MOSCOW, Russia (CNN) -- A Russian journalist died Wednesday from gunshot wounds sustained the night before -- the second Russian journalist fatally gunned down this week.
Abdulla Alishayev -- a host on one of the most popular Islamic television stations in the Russian republic of Dagestan -- was shot in the head and shoulder late Tuesday while he was in his car, police told CNN.
Police said he was attacked by two unknown assailants in the Dagestan capital of Makhachkala, and the incident is under investigation.
His death comes less than three days after another journalist and prominent Kremlin critic Magomad Yevloyev was shot and killed in Ingushetia, a small Russian republic in the Caucasus region.
Dagestan and Ingushetia, which lie on opposite sides of Chechnya, are predominantly Muslim republics in southern Russia where Russian forces have sought to quell Islamist rebels.
Reporters Without Borders said authorities are looking into whether Alishayev's murder was linked to his professional work.
Last week, Reporters Without Borders and the Committee to Protect Journalists denounced what they called Russian authorities' month-long offensive against a weekly opposition newspaper in Dagestan.
The offensive, according to both media watchdog groups, included raiding the homes of several journalists that worked for Chernovik newspaper.
More than 1,000 people attended Alishayev's funeral, which was held Wednesday shortly after he died following an emergency operation at Makhachkala's Central Hospital, according to his co-workers and police.
Alishayev hosted the television program, "Peace on Your Home" which airs on TV Chirkey. He was also widely known for his documentary entitled "Common Wahhabism."
"He was the most simple man ever," said Mohammed Alyvich, a close friend and business partner of Alishayev. "He was quiet and always respectful of everyone."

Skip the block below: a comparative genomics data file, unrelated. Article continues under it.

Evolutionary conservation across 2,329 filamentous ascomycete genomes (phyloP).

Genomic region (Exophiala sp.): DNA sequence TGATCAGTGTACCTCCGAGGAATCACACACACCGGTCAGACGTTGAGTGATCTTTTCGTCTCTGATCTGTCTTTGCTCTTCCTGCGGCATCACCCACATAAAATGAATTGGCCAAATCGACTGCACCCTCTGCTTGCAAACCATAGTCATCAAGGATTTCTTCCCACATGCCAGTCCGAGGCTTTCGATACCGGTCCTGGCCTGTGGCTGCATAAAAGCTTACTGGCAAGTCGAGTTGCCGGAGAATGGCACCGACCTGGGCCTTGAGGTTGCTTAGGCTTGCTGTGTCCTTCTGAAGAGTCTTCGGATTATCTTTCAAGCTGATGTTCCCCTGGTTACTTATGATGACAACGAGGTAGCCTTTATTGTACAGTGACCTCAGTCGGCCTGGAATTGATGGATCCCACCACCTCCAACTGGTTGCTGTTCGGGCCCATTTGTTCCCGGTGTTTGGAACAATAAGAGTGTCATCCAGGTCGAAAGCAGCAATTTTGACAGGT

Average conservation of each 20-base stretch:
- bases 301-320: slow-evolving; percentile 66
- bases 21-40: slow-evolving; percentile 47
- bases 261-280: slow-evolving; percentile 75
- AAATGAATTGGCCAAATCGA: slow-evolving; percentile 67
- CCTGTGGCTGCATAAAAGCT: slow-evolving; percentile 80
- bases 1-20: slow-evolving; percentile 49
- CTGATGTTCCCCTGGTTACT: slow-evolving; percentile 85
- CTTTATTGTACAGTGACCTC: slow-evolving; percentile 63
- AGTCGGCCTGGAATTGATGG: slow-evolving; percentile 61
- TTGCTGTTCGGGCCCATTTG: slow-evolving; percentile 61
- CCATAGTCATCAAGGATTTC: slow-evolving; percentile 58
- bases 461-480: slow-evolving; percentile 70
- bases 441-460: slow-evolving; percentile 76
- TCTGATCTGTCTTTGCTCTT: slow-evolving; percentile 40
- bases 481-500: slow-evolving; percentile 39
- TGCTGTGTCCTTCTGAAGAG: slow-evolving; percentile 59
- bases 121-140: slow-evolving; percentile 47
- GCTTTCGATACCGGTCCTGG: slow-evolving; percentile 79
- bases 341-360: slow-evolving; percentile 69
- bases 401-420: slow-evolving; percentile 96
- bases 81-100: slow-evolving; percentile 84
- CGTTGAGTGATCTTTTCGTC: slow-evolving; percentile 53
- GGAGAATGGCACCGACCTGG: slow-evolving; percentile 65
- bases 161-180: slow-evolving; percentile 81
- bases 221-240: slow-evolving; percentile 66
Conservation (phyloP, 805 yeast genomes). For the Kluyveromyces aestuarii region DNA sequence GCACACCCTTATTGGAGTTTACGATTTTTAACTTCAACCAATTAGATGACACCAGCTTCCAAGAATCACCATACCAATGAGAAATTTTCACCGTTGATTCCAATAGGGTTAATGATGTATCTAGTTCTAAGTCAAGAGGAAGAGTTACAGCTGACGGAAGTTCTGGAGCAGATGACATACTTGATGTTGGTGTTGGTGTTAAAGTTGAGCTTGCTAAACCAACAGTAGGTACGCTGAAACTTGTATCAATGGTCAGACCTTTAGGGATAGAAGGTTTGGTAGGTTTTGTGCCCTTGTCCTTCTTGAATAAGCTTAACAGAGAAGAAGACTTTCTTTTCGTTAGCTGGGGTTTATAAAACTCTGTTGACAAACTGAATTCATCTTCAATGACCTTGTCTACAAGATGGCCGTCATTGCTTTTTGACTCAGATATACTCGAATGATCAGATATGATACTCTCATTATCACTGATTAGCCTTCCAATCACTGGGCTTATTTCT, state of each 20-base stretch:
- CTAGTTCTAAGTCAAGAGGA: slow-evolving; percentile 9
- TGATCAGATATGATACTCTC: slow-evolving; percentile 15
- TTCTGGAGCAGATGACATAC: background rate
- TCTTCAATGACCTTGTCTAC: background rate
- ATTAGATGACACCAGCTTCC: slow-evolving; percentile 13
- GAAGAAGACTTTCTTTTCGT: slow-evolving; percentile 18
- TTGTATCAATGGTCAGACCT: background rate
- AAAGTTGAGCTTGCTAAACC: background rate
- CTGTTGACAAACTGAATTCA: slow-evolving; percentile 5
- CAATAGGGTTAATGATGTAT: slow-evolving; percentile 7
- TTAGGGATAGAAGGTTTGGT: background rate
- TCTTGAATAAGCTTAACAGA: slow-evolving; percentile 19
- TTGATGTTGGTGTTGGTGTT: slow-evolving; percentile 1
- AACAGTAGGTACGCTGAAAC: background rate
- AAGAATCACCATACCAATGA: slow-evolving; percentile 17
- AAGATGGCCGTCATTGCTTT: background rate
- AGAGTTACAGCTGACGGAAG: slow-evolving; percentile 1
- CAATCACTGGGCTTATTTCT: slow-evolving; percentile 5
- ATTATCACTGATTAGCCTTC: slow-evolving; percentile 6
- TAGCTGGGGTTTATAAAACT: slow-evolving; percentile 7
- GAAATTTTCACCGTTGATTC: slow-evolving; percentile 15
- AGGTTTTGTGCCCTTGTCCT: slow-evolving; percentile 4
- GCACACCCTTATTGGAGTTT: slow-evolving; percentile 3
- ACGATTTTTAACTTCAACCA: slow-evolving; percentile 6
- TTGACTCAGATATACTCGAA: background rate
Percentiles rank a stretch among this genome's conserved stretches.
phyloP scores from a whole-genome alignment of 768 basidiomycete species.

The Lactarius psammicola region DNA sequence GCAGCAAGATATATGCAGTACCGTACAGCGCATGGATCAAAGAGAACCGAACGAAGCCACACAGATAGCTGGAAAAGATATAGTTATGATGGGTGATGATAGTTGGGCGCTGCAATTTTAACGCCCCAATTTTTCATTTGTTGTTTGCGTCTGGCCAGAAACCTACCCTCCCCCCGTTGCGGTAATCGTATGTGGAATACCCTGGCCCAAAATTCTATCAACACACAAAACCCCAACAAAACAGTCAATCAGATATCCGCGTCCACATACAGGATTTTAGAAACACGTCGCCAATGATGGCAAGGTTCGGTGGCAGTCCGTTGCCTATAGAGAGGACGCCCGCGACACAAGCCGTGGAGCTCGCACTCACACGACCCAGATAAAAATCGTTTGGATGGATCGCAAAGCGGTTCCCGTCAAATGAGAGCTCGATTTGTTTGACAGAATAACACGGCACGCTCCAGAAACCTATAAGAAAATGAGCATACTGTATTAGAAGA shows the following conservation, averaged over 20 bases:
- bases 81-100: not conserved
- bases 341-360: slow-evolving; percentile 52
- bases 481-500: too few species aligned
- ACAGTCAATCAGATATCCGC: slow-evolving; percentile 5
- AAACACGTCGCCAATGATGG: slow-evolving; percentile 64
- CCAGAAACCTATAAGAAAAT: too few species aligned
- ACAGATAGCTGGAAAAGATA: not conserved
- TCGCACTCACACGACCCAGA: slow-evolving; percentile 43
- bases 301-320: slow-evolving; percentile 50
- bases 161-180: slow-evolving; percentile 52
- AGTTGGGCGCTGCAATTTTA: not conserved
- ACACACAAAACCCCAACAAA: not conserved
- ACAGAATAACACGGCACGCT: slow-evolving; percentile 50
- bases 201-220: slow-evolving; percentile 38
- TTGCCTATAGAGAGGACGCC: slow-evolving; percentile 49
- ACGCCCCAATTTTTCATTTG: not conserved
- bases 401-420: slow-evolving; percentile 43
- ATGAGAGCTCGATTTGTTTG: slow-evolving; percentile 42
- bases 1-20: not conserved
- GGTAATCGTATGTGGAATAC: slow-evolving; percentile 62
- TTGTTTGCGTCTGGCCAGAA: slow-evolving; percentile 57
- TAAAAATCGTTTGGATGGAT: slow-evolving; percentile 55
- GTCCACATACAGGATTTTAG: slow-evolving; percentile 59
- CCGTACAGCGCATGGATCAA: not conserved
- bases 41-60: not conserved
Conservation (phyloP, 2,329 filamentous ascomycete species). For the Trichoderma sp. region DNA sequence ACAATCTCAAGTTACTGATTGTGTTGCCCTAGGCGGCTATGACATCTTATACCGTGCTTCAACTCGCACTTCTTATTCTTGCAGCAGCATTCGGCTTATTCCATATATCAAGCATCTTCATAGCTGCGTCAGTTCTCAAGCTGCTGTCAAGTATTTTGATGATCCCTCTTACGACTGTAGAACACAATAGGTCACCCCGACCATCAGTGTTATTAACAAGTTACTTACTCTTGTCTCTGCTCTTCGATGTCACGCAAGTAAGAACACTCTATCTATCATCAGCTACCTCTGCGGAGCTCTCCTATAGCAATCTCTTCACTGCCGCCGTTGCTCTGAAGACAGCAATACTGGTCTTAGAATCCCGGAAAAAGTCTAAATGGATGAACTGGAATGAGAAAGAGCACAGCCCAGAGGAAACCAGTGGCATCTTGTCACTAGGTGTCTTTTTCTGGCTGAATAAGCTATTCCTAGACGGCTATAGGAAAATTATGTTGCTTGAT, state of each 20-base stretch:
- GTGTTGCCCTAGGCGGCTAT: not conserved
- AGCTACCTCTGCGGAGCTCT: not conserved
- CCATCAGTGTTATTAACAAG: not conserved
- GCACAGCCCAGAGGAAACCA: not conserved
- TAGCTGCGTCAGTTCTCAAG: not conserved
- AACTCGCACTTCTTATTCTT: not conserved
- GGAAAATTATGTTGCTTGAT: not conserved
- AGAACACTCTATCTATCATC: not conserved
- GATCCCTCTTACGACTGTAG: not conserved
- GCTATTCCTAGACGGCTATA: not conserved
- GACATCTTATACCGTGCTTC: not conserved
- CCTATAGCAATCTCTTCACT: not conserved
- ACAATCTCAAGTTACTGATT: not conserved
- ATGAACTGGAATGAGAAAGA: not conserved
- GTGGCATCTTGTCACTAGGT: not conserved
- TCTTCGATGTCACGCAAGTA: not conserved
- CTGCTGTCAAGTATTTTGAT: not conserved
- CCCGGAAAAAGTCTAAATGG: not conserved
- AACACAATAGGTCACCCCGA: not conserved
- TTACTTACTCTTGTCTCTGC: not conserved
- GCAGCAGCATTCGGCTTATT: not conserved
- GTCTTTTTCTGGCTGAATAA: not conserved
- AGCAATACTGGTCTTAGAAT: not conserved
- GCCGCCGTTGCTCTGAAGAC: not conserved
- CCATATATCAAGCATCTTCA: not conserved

Reporters Without Borders and the Committee to Protect Journalists also demanded a thorough investigation into the death of Yevloyev, a leading critic of Kremlin-backed leaders in Ingushetia, who was fatally shot on Sunday while being taken to a police precinct in Ingushetia by officers.
Ingush authorities said Yevloyev was accidentally shot in the head while resisting arrest, according to the Paris-based group known by the French translation Reporters sans Frontieres.
Yevloyev was the owner of a Web site that frequently took to task local leaders in Ingushetia, an impoverished province that has suffered for almost a decade from overflowing unrest in neighboring Chechnya.
"Yevloyev's relatives, colleagues, and friends told CPJ that they believe he was murdered to silence the Web site, one of the few remaining independent news sources in Ingushetia," the New York-based CPJ said.
Ingushetia's President Murat Zyazikov is battling a low-level insurgency with Islamist rebels who launch frequent attacks on Russian servicemen and law enforcement officials.
In response, Russia has launched a counterinsurgency campaign that has been criticized by human rights groups for abuses such as arbitrary detentions and extra-judicial executions.
Over the years, Yevloyev had fiercely criticized Zyazikov. Last year, he accused the president on his Web site of hiring hit-men to kill him, Reporters Without Borders said.
Russia is considered by media watchdog groups to be one of the most dangerous places in the world for journalists to work.
The situation gained worldwide attention two years ago after the murder of Anna Politkovskaya, a reporter who was fatally gunned down while investigating the victims of the Russian war in Chechnya. The Kremlin has denied any involvement in her murder.
The Glastnost Defense Foundation, which provides legal support to the media in Russia, estimates that more than 220 journalists have been killed in Russia since 1991.
Of those deaths, only six have been "properly investigated," according to the foundation. "They don't think journalists are really useful in this country," said the foundation's president Alexei Simonov, referring to Russian authorities. "Sometimes they even think they're worse than useless."
CNN's Diana Markosian and Maxim Tkachenko contributed to this report